NOTHING looks right in the heavyweight division these days. The bodies, once regular sized and almost relatable, don’t look right and the belts around wider waists don’t look right. There are too many of them, their meaning devalued, and too many fighters, because of this, have licence to call themselves champions.

Then there’s the schedule. That doesn’t look right, either. On it are fights, title fights, but not the ones anybody really wants to see. Title fights in name only, they tend to feature undefeated champions eager to remain undefeated against unheralded challengers eager to get paid. It’s a recipe not so much for clarity as ambivalence.

Another thing that doesn’t look right is Andy Ruiz Jnr, the next contender out to try and shock the world. To the casual observer, his face doesn’t fit, not as a heavyweight title challenger, nor as Anthony Joshua’s equal on a fight poster promoting a WBA, IBF and WBO world heavyweight title fight at Madison Square Garden, New York on June 1. His face is quite round, you see, only not as round as his stomach, and Tyson Fury even went so far as to compare Ruiz to a nine-year-old wilderness explorer from a Pixar movie. Cruel though it was, many saw the likeness.

Those more familiar with Ruiz, 32-1 (21), know his belly belies his skillset, but that’s beside the point. Cast as a heavyweight title challenger, he doesn’t look right, and the fight itself, Joshua’s US debut, doesn’t feel right as a result.

Much of the reason for this is because, in an ideal world, it would be Deontay Wilder, owner of the WBC heavyweight title, welcoming Joshua, 29, to America this weekend with four belts on the line. That’s the direction in which the heavyweight division should be moving and how the picture should look.

That it won’t look this way is hardly Andy Ruiz’s fault, though. After all, the Mexican-American didn’t even appear on the first run of posters used to promote this weekend’s event. Rather than Ruiz, on the right-hand side of the original was Jarrell Miller, the disgraced Brooklyn heavyweight who misunderstood the meaning of a cheat day at the end of a week’s hard training and failed three performance-enhancing drug tests. It cost ‘Big Baby’ a reported $6 million payday, as well as the chance to become heavyweight champion of the world, and it threw the promotion into disarray.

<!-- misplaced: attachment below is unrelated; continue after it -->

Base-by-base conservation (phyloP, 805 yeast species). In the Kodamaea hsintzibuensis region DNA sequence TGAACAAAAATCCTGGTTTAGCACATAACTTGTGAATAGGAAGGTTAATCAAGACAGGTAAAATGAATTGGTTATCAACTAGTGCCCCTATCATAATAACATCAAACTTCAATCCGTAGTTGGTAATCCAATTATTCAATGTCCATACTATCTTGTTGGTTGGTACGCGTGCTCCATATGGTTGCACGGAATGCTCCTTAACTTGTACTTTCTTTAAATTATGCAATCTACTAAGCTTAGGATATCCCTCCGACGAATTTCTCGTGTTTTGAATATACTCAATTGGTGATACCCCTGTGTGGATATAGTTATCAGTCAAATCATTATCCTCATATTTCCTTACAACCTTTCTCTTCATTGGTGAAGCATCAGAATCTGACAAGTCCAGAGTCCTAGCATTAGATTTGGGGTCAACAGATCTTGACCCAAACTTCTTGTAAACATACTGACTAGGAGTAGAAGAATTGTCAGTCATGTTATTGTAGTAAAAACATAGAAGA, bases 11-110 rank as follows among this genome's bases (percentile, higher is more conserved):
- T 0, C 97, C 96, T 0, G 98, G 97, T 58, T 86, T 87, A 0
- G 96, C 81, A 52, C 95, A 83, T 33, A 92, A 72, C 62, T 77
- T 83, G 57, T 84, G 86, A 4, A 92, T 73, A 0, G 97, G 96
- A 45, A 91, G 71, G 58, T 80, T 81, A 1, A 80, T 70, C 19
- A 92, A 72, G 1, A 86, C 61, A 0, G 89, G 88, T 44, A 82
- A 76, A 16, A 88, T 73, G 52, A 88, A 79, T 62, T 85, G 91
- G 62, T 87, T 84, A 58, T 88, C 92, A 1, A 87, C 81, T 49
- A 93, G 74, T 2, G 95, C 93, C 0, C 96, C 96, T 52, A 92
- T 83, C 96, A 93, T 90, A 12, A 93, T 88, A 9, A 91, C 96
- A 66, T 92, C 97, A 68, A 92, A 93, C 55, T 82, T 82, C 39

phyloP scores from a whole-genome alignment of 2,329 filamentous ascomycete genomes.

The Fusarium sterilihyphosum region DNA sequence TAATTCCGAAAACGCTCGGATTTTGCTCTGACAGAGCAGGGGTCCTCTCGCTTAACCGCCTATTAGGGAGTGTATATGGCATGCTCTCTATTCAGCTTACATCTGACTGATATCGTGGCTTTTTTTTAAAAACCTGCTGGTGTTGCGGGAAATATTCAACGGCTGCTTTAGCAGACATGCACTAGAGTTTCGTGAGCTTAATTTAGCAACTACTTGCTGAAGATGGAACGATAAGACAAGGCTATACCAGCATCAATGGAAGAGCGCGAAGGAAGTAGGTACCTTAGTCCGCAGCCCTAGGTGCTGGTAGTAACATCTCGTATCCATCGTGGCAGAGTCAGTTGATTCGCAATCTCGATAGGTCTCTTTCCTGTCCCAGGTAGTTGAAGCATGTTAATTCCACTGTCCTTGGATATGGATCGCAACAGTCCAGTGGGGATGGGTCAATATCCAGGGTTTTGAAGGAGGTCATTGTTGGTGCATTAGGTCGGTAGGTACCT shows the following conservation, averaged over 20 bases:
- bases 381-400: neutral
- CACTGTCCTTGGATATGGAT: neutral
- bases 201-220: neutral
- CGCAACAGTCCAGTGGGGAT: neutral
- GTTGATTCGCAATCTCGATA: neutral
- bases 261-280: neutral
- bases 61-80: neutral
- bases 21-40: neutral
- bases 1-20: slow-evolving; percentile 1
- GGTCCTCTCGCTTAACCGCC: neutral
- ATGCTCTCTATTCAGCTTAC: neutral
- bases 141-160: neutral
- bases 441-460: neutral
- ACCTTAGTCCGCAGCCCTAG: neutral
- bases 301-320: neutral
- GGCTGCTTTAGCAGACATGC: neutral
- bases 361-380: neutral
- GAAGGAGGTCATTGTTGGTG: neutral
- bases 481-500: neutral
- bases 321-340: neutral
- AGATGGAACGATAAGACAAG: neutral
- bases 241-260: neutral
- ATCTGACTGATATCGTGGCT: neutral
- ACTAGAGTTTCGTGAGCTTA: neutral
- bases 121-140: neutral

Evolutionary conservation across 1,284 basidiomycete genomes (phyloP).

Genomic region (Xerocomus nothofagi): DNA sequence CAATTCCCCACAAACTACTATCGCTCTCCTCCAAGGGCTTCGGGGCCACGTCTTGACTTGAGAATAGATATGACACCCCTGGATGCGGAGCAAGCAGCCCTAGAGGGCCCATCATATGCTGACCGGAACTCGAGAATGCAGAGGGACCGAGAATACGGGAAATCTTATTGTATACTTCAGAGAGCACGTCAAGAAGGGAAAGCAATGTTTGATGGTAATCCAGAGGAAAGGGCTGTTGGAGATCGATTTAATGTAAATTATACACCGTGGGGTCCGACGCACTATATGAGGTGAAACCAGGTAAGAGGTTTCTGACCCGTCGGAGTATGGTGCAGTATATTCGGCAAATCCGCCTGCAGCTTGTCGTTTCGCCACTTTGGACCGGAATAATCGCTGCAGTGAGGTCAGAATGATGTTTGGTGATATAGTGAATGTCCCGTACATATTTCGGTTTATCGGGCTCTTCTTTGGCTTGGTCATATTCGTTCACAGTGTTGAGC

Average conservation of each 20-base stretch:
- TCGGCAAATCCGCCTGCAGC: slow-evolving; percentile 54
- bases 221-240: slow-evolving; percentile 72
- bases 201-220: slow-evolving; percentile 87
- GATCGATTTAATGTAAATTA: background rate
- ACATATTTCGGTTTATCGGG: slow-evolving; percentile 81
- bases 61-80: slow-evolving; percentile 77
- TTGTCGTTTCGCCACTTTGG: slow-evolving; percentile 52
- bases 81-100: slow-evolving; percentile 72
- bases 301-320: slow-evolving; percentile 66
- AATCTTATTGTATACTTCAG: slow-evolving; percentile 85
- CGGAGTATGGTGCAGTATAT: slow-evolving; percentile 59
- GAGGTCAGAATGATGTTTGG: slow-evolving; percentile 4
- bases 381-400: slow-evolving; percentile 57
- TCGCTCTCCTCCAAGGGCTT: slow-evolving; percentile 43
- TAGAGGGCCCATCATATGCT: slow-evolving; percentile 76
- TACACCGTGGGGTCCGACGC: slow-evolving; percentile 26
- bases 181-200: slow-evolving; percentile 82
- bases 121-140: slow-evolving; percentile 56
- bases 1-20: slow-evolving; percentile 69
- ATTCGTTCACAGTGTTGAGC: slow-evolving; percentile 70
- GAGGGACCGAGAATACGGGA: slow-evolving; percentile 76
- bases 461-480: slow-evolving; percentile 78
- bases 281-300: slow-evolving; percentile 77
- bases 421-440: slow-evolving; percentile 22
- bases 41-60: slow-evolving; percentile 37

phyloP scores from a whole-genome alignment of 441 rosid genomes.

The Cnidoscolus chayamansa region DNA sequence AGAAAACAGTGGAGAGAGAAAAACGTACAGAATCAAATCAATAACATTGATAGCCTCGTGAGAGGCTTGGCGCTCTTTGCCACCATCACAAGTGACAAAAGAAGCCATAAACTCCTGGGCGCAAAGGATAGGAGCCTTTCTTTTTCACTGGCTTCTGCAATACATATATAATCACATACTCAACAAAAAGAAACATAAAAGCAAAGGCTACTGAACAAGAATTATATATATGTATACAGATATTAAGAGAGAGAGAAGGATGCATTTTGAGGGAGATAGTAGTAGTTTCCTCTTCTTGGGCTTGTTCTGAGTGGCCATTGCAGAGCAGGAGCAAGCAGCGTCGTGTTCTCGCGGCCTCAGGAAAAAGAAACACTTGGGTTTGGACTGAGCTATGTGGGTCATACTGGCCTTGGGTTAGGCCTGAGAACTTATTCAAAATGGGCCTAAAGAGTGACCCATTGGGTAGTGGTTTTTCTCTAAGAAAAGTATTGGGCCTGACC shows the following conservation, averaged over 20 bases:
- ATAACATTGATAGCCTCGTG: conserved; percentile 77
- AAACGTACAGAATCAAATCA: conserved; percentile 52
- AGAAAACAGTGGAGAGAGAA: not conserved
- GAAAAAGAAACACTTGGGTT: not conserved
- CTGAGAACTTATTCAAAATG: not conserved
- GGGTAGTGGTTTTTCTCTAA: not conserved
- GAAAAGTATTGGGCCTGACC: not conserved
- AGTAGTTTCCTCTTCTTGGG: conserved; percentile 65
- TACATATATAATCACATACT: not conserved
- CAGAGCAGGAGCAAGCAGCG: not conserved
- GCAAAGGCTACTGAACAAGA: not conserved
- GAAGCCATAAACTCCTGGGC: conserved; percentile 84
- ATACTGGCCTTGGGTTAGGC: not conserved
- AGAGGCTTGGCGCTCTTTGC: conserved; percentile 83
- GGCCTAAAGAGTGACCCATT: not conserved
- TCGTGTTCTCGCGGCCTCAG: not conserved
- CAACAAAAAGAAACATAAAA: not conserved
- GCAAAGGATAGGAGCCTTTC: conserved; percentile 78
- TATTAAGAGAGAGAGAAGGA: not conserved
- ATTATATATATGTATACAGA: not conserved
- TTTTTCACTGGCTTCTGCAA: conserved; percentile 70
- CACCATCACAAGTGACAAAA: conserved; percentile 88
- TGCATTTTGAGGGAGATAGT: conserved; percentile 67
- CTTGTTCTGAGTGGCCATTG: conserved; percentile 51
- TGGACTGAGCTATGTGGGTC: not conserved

Jarrell Miller
BLEW IT: Miller managed to fail three three drug tests (Action Images/Andrew Couldridge)

The choice of Miller was hardly compelling, not when Wilder and Fury loiter, but it did have some appeal on account of the fact the American could spin a yarn, didn’t hold back when he pilloried Joshua, and was undefeated in 24 professional fights. Though he talked his way into a title shot, Miller did so in a manner that at least made things interesting and stirred something in Joshua, a champion whose demeanor is forever measured and on-brand.

But, in the end, Miller jabbered too much. He spoke out of turn, he lied to us and, worse, he tried talking his way out of it. Only when sensing it wouldn’t wash did he own up.

Of the names bandied about to replace him, the good ones appeared too good to be true and the not-so-good ones appeared alarmingly feasible, borderline unwatchable. More concerning, though, was the rate of opponents apparently turning down the shot, with some suggesting their reluctance perhaps owed to an inability to flush their systems of illegal substances rather than a lack of interest in a multi-million dollar payday. Jarrell Miller, it seemed, opened the door for colleagues to get rich yet was responsible, too, for reminding these potential replacements to watch their step and get their dates right. He giveth, he taketh away.